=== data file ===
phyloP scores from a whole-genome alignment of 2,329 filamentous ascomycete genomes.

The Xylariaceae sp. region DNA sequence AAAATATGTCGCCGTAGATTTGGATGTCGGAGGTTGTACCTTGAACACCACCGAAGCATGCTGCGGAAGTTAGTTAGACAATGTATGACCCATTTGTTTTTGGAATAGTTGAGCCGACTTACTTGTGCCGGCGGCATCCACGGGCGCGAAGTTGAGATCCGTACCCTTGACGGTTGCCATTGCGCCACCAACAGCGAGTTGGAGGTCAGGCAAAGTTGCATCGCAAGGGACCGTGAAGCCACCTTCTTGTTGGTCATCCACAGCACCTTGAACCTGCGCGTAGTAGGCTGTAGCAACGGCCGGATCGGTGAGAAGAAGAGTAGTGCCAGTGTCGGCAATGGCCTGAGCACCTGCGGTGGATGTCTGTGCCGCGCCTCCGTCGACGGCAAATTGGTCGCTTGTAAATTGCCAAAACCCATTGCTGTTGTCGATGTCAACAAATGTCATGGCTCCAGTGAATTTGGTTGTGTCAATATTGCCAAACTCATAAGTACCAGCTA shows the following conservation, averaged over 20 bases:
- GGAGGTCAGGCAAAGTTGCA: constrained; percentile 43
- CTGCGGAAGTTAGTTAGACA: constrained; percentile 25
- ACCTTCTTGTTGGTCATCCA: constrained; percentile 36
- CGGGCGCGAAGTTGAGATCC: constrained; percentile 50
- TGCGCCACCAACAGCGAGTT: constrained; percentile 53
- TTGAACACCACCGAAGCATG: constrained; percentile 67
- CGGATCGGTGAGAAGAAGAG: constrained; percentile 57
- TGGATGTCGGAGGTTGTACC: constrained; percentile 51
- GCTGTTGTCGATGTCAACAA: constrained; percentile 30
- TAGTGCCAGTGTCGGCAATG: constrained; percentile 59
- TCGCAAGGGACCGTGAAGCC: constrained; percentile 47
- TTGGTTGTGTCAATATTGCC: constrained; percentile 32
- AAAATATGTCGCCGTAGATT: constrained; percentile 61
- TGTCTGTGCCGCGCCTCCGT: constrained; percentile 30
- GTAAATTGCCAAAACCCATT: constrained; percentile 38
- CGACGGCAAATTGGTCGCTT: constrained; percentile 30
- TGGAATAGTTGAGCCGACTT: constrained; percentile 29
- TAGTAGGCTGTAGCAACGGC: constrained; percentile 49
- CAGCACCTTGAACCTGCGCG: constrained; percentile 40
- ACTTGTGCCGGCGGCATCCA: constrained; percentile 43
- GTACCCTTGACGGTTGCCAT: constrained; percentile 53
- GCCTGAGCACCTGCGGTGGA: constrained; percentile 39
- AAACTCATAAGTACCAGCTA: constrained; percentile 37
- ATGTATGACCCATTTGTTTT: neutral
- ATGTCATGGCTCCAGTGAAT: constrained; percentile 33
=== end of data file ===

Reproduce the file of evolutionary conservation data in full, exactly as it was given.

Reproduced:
phyloP scores from a whole-genome alignment of 2,329 filamentous ascomycete genomes.

The Xylariaceae sp. region DNA sequence AAAATATGTCGCCGTAGATTTGGATGTCGGAGGTTGTACCTTGAACACCACCGAAGCATGCTGCGGAAGTTAGTTAGACAATGTATGACCCATTTGTTTTTGGAATAGTTGAGCCGACTTACTTGTGCCGGCGGCATCCACGGGCGCGAAGTTGAGATCCGTACCCTTGACGGTTGCCATTGCGCCACCAACAGCGAGTTGGAGGTCAGGCAAAGTTGCATCGCAAGGGACCGTGAAGCCACCTTCTTGTTGGTCATCCACAGCACCTTGAACCTGCGCGTAGTAGGCTGTAGCAACGGCCGGATCGGTGAGAAGAAGAGTAGTGCCAGTGTCGGCAATGGCCTGAGCACCTGCGGTGGATGTCTGTGCCGCGCCTCCGTCGACGGCAAATTGGTCGCTTGTAAATTGCCAAAACCCATTGCTGTTGTCGATGTCAACAAATGTCATGGCTCCAGTGAATTTGGTTGTGTCAATATTGCCAAACTCATAAGTACCAGCTA shows the following conservation, averaged over 20 bases:
- GGAGGTCAGGCAAAGTTGCA: constrained; percentile 43
- CTGCGGAAGTTAGTTAGACA: constrained; percentile 25
- ACCTTCTTGTTGGTCATCCA: constrained; percentile 36
- CGGGCGCGAAGTTGAGATCC: constrained; percentile 50
- TGCGCCACCAACAGCGAGTT: constrained; percentile 53
- TTGAACACCACCGAAGCATG: constrained; percentile 67
- CGGATCGGTGAGAAGAAGAG: constrained; percentile 57
- TGGATGTCGGAGGTTGTACC: constrained; percentile 51
- GCTGTTGTCGATGTCAACAA: constrained; percentile 30
- TAGTGCCAGTGTCGGCAATG: constrained; percentile 59
- TCGCAAGGGACCGTGAAGCC: constrained; percentile 47
- TTGGTTGTGTCAATATTGCC: constrained; percentile 32
- AAAATATGTCGCCGTAGATT: constrained; percentile 61
- TGTCTGTGCCGCGCCTCCGT: constrained; percentile 30
- GTAAATTGCCAAAACCCATT: constrained; percentile 38
- CGACGGCAAATTGGTCGCTT: constrained; percentile 30
- TGGAATAGTTGAGCCGACTT: constrained; percentile 29
- TAGTAGGCTGTAGCAACGGC: constrained; percentile 49
- CAGCACCTTGAACCTGCGCG: constrained; percentile 40
- ACTTGTGCCGGCGGCATCCA: constrained; percentile 43
- GTACCCTTGACGGTTGCCAT: constrained; percentile 53
- GCCTGAGCACCTGCGGTGGA: constrained; percentile 39
- AAACTCATAAGTACCAGCTA: constrained; percentile 37
- ATGTATGACCCATTTGTTTT: neutral
- ATGTCATGGCTCCAGTGAAT: constrained; percentile 33